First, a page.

Friday, January 25, 2019
The film is set on a small tropical island called Plymouth surrounded by tranquil clear ocean water and warm sandy beaches baked in the sun. (If you want to book your next vacation there, the film's location is actually Mauritius.) Chain-smoking veteran Baker Dill (Matthew McConaughey) comes and goes from this scenic island into the sea looking for big tuna, and he occasionally takes paid tourists on his boat to go fishing.
Out of the blue, his estranged ex-wife Karen (Anne Hathaway) shows up. Since Karen left Dill with their son Patrick (Rafael Sayegh) for her wealthy but abusive new husband Frank (Jason Clarke), Dill has cut off all contact with them even though Dill misses his son terribly. But Karen did not come to get back together with Dill, instead she is here to offer Dill a large sum of cash to kill Frank.
Given that Dill struggles with money and cares about his son's well-being, is he going to take up Karen's offer and get rid of the violent and obnoxious Frank?
With a deep voice and an elusive demeanor, Matthew McConaughey finely plays a mysterious character that the director Steven Knight envisioned. The tension and secretive atmosphere is nicely staged at the beginning of the film.
Then comes the problem: the story. The plot becomes more and more ludicrous and the story line has to be held together with a bandage. All the tension and mystery boil down to a simple question: will Dill feed Frank to the sharks today? No matter how Matthew McConaughey stares at you with his sad eyes, he can no longer hold your interest. And who is that kid that popped up from nowhere toward the end of the movie? For what?
You may feel like you have been tricked by the film's trailer which promises all the excitement and enigma, as if you've taken a vacation after being lured by a website about a fantastic destination, only to be disappointed upon arrival by the lack of substance the destination has to offer.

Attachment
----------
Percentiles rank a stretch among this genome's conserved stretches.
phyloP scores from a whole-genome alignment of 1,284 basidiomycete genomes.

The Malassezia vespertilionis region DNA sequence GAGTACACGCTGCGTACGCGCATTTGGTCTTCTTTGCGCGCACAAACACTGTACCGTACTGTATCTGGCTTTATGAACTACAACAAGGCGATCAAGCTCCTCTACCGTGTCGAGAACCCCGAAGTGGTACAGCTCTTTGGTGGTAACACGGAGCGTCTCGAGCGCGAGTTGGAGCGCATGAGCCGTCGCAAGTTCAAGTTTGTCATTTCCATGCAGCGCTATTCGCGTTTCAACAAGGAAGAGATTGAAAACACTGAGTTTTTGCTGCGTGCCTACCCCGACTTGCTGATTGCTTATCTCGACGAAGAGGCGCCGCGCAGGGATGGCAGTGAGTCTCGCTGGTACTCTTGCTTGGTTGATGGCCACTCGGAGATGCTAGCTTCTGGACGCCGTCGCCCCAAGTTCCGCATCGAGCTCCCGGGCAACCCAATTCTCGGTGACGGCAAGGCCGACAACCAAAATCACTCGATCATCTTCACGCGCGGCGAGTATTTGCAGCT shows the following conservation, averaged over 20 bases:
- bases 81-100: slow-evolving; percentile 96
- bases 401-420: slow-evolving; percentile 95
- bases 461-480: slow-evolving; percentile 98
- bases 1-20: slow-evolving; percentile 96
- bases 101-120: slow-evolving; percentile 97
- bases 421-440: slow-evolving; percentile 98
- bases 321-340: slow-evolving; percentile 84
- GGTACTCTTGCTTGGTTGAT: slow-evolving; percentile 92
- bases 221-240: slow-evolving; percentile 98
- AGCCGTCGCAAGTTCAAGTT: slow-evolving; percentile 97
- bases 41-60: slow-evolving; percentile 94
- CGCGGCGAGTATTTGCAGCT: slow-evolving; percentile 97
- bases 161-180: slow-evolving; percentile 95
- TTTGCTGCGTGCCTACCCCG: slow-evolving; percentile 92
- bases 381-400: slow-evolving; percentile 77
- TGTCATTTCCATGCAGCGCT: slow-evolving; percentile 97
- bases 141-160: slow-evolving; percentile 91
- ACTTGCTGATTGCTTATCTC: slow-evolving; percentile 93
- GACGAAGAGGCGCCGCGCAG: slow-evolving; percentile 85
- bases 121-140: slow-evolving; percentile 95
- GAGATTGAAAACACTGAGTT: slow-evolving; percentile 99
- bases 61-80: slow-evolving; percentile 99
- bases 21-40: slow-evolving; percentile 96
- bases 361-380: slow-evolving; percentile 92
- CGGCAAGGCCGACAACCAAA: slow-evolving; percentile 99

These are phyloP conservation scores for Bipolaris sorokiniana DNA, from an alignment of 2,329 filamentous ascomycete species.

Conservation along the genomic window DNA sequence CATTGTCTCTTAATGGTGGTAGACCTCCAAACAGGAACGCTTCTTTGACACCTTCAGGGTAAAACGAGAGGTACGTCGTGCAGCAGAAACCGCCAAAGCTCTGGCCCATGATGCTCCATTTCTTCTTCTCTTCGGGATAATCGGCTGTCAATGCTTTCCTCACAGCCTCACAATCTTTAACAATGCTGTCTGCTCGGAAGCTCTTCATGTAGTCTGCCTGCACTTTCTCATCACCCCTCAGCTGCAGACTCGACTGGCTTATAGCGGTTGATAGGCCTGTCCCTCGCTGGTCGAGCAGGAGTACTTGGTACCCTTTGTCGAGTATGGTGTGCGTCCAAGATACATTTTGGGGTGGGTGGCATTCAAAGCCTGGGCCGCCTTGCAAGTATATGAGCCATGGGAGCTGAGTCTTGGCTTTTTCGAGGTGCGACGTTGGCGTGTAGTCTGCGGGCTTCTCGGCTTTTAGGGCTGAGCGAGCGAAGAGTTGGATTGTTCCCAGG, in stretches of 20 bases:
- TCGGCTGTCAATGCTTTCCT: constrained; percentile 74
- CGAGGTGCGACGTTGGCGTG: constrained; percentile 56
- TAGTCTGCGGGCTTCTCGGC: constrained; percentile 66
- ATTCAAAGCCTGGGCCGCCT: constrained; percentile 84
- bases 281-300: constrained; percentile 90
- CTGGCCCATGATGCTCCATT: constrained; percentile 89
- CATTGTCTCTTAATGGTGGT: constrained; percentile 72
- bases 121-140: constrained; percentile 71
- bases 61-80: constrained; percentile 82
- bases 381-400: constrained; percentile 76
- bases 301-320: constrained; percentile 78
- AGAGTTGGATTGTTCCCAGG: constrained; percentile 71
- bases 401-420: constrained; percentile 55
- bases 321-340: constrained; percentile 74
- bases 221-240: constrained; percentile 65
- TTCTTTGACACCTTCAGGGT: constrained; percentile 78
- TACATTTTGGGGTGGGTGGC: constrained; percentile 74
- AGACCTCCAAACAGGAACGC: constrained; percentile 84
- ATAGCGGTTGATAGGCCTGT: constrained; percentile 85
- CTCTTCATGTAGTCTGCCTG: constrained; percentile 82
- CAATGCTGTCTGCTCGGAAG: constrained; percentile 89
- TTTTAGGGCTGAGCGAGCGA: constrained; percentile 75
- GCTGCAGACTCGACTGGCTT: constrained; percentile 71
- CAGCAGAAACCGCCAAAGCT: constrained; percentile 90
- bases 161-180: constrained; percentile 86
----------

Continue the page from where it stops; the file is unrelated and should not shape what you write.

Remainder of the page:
Even though the story ruined the movie, you might still want to book a vacation to Mauritius, where Dill is nowhere to be seen, so you can enjoy the tranquil scenery instead.
Friday, December 28, 2018
Top Ten Films in 2018
- "Happy as
Lazzaro" (Lazzaro felice |
Italy/Switzerland/France/Germany 2018 | in Italian |
"Happy as Lazzaro" superbly mixes a mysterious fable with social reality and creates a timeless character.
(Hungary 2017 | in Hungarian | 91 min.)
Gorgeously shot in black and white, "1945" grippingly unfolds when two mysterious men arrive at a village in Hungary after World War II has just ended.
(USA 2018 | 95 min.)
Shot in the Bay Area, "Blindspotting" unflinchingly yet eloquently tackles racial issues without cliché.
Republic of Desire ((China/USA 2018 | in
Mandarin | 94 min. | Documentary | My
No Trace (USA 2018 | 109
"Leave No Trace" intimately tells an arresting story about a pair of father and daughter who choose to live off the grid in a forest in Oregon.
- Three Identical Strangers (UK 2018 | 96 min. | Documentary)
A jaw-dropping, entertaining, heartbreaking, thought-provoking, and fascinating story is incredibly unfolded in "Three Identical Strangers."
- Us and Them (后来的我们 | China 2018 | in Mandarin | 120 min.)
Thread (USA 2017 | 129
min. | My
- The Summer Is
Gone (八月 | China 2016| in Mandarin | 106 min. )
With an eloquent storytelling style quite similar to Edward Yang, the new Chinese director Zhang Dalei's (张大磊) "The Summer Is Gone" beautifully captures a 12-year-old boy's idle summer against the backdrop of China's social and economic transformation in the '90s.
((万引き家族 | Japan 2018 | in
Japanese | 121 min. | My
Tuesday, December 25, 2018
If Beale Street Could Talk
The film is set in New York City in the '70s. Childhood friends 22-year-old Fonny (Stephan James) and 19-year-old Tish (KiKi Layne) are deeply in love and looking forward to building their young family together. However, their peaceful life is turned up-side-down after Fonny is wrongfully accused of raping a Puerto Rico woman and put in jail. Behind a glass wall during a jail visit, Tish brings the news to Fonny that she is pregnant, and promises him that she will get him out soon.